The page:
Reindeer breathe less and save water in the cold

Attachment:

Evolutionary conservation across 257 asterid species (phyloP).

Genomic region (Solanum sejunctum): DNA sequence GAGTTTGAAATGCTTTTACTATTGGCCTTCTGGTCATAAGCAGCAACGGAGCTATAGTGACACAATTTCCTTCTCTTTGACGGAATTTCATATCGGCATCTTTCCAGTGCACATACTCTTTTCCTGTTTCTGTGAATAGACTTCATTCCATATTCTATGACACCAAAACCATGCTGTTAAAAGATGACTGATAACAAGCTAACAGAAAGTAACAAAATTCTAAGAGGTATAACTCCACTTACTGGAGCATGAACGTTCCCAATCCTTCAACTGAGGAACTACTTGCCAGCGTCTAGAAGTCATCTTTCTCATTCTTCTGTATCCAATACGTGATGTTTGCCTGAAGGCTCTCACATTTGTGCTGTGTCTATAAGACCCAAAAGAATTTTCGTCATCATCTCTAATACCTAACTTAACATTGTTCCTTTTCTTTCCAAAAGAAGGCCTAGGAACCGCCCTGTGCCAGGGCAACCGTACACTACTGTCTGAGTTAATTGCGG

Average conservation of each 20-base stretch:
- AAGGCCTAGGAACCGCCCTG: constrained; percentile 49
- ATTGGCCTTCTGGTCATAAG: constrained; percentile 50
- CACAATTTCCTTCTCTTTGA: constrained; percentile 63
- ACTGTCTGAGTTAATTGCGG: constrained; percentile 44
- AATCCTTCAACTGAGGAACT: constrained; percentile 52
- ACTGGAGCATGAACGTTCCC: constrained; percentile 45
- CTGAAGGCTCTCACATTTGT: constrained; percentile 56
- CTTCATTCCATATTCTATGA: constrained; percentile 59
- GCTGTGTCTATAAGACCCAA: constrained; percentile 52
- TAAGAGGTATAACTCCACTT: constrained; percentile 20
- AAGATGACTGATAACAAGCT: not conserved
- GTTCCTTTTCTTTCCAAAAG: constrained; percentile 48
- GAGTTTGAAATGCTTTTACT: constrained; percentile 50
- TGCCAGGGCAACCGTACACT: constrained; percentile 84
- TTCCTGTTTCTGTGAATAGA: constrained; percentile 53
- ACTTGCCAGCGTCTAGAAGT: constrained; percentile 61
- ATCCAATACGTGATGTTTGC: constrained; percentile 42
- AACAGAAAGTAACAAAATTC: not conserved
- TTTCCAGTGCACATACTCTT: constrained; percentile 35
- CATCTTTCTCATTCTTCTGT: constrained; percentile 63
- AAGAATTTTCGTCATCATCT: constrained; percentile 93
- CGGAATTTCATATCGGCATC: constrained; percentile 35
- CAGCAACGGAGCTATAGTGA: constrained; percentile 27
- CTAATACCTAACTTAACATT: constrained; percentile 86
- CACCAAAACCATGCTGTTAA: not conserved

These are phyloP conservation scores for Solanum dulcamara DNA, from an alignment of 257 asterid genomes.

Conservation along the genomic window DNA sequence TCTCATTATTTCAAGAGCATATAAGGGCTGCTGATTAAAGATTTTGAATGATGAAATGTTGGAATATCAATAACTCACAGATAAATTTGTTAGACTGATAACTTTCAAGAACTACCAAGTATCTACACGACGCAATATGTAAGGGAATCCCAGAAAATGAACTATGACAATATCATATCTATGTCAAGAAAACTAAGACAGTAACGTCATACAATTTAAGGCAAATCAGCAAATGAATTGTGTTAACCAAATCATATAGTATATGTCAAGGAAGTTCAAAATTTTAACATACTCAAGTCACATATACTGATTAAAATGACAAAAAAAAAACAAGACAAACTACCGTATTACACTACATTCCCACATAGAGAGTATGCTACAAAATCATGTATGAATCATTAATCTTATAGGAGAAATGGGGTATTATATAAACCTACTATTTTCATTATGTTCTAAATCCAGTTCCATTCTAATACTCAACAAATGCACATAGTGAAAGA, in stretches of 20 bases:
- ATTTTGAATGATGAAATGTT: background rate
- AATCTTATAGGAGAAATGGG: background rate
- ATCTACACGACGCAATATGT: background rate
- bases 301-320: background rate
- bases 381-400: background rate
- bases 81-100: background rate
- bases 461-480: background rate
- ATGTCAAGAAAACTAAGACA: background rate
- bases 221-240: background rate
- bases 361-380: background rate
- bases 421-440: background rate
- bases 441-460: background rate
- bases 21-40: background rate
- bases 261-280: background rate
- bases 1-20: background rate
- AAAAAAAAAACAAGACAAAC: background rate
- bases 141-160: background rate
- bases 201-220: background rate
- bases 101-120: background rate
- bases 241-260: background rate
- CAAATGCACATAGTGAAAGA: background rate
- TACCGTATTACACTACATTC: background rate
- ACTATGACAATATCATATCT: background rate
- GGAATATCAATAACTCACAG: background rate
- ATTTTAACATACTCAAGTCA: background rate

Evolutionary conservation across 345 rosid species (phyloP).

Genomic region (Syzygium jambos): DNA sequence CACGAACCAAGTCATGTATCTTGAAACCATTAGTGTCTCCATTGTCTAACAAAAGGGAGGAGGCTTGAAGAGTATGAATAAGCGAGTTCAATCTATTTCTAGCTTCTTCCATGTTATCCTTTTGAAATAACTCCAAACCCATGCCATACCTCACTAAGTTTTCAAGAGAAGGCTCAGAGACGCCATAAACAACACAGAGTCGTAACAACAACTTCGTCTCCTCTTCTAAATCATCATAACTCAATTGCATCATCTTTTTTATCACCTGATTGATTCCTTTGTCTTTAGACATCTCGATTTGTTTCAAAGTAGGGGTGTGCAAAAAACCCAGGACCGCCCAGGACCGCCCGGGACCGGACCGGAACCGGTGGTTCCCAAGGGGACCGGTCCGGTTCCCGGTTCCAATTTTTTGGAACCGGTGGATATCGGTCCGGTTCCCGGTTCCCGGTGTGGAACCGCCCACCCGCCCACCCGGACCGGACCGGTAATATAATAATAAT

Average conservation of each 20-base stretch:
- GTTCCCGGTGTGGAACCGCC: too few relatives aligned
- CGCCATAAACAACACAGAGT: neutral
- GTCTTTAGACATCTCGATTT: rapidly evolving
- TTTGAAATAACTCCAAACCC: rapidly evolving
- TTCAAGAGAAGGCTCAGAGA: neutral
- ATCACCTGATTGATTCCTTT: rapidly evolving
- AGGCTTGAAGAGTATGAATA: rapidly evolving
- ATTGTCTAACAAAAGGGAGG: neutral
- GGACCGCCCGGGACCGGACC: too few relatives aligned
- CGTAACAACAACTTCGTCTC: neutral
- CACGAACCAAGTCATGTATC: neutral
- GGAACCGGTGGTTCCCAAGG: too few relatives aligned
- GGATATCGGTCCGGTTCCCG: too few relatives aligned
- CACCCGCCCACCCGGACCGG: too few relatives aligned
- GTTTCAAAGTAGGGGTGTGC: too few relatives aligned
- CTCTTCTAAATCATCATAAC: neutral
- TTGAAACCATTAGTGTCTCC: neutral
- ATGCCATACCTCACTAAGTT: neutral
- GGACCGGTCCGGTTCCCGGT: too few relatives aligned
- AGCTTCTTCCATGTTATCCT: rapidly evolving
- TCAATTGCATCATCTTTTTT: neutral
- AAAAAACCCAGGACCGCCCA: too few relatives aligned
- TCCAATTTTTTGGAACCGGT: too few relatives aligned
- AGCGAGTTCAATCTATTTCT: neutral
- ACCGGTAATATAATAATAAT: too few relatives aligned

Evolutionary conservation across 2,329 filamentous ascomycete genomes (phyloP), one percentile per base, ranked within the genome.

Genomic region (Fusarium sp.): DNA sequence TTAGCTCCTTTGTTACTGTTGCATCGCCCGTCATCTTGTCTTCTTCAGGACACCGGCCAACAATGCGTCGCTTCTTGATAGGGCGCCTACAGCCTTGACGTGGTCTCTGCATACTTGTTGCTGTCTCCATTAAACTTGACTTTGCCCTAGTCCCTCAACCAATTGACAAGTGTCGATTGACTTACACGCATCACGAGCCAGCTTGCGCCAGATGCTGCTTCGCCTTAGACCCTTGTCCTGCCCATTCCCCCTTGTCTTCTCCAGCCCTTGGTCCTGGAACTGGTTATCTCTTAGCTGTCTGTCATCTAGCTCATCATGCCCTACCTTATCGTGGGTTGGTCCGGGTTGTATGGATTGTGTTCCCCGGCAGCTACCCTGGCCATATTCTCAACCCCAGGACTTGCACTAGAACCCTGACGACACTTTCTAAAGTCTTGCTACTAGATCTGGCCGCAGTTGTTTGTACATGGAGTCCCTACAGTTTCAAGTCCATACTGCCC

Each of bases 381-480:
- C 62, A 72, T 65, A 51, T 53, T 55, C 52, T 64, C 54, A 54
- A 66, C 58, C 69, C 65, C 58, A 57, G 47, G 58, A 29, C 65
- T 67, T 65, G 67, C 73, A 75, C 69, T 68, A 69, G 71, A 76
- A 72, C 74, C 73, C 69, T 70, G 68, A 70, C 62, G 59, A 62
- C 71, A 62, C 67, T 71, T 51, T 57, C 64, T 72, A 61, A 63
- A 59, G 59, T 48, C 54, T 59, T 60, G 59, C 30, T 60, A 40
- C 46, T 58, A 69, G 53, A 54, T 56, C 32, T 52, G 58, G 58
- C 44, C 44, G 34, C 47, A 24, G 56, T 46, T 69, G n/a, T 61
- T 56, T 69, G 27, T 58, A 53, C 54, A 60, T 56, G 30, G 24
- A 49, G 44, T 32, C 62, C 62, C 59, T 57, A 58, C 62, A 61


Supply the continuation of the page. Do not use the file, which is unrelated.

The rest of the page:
AbstractSimultaneous measurements of metabolic rate, respiratory minute volume, respiratory frequency, and oxygen extraction from the inspired air were obtained during treadmill exercise in Svalbard reindeer (Rangifer tarandus platyrhynchus) and Norwegian reindeer (Rangifer tarandus tarandus). The experiments were carried out both in summer and winter at ambient temperatures and running speeds ranging from +12 to -30 °C and 3.7 to 9.0 knvh1, respectively. We found that respiratory minute volume was generally lower in summer than in winter for a similar ambient temperature, and also that respiratory minute volume was reduced at low ambient temperature both in summer and winter. The change in respiratory minute volume was inversely related to oxygen extraction, the latter being at its highest at the lowest ambient temperature and running speed in summer. Reduction of respiratory minute volume, and hence respiratory water loss, at low ambient temperature is likely to contribute significantly to the survival of these species, particularly in winter when the animals can only replace body water with snow at low temperature.
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